I am blessed to have a great tenant in my rental unit. He's a real estate agent and knows the market here, He says we are having a glitch up and prices will drop as we move toward end of year. Hold your money for now!
I would apply the same principals that Mike Burry did to make $700 million-use CDC's to bet against mortgage-backed securities.
I am going through the ceiling and the roof. Peninsula Heating and Air Conditioning can do this for you. They are real professionals!
All of your wonderful and informative responses are appreciated. I did research this topic well.
Assange's sex crimes in Sweden concern two women. In case 1 Assange allegedly assured his sex partner that he was going to use a condom when having sex with her. He then had sex with the woman without a condom. In case two Assange allegedly had sex with the woman a couple of times and they fell off to sleep. During the night Assange had sex with her again without her consent while she was sleeping.
Treason is very hard to prove in the US legal system. To the best of my knowledge only two treason cases have been brought in the 236 year history of the US.
Yes the US does not respect international law. If they really wanted Assange that bad, some FBI agents or Bureau of Diplomatic Security agents from the US Embassy in London would have grabbed him and put him on a military plane to New York or Washington, DC. In other words, they would have kidnapped him.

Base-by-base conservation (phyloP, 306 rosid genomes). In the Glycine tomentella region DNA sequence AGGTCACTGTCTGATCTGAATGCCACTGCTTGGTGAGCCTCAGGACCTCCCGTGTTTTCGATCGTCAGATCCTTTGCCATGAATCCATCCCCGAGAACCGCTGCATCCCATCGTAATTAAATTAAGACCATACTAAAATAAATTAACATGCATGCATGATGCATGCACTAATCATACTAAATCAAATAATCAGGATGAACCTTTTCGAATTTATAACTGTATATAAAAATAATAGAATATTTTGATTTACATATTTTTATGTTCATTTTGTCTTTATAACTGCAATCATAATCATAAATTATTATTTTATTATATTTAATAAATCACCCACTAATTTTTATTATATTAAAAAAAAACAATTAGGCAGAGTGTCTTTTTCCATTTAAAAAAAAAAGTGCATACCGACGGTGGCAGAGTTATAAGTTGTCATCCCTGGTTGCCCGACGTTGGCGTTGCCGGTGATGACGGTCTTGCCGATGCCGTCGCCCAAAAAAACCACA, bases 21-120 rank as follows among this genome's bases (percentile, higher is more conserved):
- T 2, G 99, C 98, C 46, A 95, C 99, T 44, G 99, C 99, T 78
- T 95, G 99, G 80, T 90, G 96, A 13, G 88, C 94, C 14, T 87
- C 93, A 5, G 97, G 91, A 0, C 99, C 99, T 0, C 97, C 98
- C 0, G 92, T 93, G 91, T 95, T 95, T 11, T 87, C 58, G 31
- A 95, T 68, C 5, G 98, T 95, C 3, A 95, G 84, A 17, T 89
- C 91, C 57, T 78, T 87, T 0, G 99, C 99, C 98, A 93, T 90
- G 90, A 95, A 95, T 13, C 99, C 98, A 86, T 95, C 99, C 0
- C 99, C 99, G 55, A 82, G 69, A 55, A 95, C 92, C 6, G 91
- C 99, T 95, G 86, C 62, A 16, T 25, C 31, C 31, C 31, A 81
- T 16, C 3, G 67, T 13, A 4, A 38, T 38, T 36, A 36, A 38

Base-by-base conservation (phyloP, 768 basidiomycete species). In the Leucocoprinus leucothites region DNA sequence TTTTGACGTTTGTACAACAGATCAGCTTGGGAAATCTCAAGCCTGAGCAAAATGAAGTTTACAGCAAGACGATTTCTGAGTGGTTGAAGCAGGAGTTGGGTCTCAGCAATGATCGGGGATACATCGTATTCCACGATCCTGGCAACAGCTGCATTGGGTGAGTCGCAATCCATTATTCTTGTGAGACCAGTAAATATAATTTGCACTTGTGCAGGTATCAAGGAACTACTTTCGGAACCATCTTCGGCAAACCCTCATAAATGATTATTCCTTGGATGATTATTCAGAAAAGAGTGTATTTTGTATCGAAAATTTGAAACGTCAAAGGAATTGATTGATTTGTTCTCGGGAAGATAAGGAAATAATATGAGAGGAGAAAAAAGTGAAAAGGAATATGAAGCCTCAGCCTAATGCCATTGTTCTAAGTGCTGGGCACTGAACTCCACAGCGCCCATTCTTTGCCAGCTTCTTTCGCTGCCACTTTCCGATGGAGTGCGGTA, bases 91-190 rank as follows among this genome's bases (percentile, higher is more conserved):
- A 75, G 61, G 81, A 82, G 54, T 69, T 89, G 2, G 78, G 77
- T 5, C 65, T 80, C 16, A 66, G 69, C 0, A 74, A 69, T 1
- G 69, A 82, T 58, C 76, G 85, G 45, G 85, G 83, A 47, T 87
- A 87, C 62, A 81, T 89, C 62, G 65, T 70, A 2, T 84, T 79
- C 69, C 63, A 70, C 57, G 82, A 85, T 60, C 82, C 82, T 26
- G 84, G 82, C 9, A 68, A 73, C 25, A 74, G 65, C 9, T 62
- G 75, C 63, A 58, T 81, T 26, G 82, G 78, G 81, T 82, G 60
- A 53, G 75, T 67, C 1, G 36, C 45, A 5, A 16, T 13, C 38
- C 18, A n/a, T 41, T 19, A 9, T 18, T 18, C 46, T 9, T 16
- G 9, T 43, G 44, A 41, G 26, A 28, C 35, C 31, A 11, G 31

The data that Assange released was available to over one million US government military and civilian employees with secret security clearances. To get a secret security clearance all they do is run an NCIC check to make sure that you have no felony convictions or outstanding warrants. They also probably run you through a terrorist data base. This security clearance is easy to get. It would be hard to sell an espionage case to a US jury. It would also be hard to send Assange to Guantanimo Bay as world public opinion would villify the US.
Bradley Manning is being made a scapegoat for this whole thing. He is lucky to be in a military court and not in a civilian court. The military judges will give him a fair trial and a much lower sentence. The famous attorney F. Lee Bailey always said that if he was ever put on trial he wanted to be tried in a military court. (By the way he was a US Marine Corps JAG at one point in his career.)